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Violence at work
The number and incidence rate of violent incidents at work has declined over the last decade. Findings from the 2013/14 Crime Survey for England and Wales (CSEW) show that: - the risk of being a victim of actual or threatened violence at work is similar to the last five years with an estimated 1.1% of working adults the victims of one or more violent incidents at work (CSEW) - in 2013/14, the survey estimated 257 000 adults of working age in employment experienced work related violence including threats and physical assault - there were an estimated 583 000 incidents of violence at work according...
Violence at work
The number of violent incidents at work has declined over the last decade, with the incident rate remaining stable over the last four years. Findings from the Crime Survey for England and Wales (CSEW) show that in 2012/13. Source:
Stress tops workers' safety concerns and spending cuts will make it worse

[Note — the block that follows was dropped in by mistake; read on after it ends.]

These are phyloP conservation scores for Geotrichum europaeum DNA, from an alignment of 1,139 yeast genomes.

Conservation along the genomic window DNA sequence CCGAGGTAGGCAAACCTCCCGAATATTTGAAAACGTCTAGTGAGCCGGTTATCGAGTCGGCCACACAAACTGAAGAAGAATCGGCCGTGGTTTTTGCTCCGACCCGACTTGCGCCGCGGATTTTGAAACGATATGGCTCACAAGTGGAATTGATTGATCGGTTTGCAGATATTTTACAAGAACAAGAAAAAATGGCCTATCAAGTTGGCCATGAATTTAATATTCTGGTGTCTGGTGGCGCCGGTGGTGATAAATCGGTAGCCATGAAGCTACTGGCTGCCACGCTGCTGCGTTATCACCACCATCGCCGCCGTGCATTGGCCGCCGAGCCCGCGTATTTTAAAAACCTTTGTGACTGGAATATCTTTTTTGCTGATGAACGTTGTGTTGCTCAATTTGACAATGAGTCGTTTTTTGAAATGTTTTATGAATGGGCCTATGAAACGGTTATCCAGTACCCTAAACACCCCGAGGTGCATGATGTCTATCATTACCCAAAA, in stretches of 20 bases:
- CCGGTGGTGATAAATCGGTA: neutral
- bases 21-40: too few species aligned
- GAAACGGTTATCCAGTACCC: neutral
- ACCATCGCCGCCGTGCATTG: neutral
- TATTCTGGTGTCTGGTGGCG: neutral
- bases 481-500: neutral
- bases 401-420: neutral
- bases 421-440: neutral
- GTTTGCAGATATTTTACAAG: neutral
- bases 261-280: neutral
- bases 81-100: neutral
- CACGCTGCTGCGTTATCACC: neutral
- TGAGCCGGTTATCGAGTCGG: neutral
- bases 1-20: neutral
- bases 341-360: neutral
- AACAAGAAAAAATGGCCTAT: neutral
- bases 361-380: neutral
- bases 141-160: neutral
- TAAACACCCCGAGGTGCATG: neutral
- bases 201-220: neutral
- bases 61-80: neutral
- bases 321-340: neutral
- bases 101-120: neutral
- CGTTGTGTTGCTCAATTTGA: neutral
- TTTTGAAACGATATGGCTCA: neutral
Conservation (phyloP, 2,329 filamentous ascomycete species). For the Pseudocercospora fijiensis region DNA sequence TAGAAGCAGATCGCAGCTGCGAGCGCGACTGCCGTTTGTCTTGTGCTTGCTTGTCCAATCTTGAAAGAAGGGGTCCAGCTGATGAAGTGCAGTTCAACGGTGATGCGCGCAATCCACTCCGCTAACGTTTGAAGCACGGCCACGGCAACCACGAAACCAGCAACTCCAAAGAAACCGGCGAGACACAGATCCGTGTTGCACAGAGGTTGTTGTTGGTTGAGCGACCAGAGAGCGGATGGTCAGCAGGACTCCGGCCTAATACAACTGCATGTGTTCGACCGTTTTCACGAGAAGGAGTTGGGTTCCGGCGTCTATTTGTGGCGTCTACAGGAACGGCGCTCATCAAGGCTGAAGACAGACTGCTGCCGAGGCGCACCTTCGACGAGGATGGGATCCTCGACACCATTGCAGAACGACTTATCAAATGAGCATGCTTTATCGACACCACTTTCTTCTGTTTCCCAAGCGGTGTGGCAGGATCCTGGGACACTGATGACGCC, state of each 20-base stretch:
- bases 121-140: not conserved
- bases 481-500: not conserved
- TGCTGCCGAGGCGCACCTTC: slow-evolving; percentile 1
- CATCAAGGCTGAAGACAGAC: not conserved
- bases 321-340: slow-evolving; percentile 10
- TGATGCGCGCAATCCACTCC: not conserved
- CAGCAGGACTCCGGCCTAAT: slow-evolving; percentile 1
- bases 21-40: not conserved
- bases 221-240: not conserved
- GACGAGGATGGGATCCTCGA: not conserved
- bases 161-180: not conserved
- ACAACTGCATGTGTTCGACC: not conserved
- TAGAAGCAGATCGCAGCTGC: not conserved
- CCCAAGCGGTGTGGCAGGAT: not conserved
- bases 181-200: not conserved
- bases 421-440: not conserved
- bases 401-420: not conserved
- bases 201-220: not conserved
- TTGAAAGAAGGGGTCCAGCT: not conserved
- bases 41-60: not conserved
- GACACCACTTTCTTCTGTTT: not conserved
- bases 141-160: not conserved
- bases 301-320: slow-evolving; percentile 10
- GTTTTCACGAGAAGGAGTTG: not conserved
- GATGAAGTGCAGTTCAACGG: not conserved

Stress, bulling and harassment, back strains, slips, trips and falls, and overwork top the list of workers' safety concerns, according to the TUC's biennial survey of safety reps. The 2010 survey finds that stress is by far the most common health and safety problem at work. Nearly two thirds (62 per cent) of reps say that stress is in the top five of problems faced by the workforces they represent. More than a quarter of reps (27 per cent) pick out stress as the hazard at work that most concerns them. The TUC survey reveals that stress is most often found in the public than in the private...
Violence at work
Statistics HSE has today published the ‘Violence in the Workplace’ report, which interrogates Home Office ‘British Crime Survey’ results and presents findings on work related violence. HSE publishes this report as part of its responsibility for developing and implementing policy on work-related violence. Source :
Psychosocial working conditions
Latest figures for 2009 The latest national statistics on Psychosocial working conditions, produced by the Health and Safety Executive, were released on 28 October 2009 according to the arrangements approved by the UK Statistics Authority. This report presents analysis of 2009 data from an annual series of surveys on psychosocial working conditions which began in 2004. These surveys were set up to monitor changes in the psychosocial working conditions of Demand, Control, Managerial Support, Peer Support, Role, Relationships and Change in British workplaces. Source:

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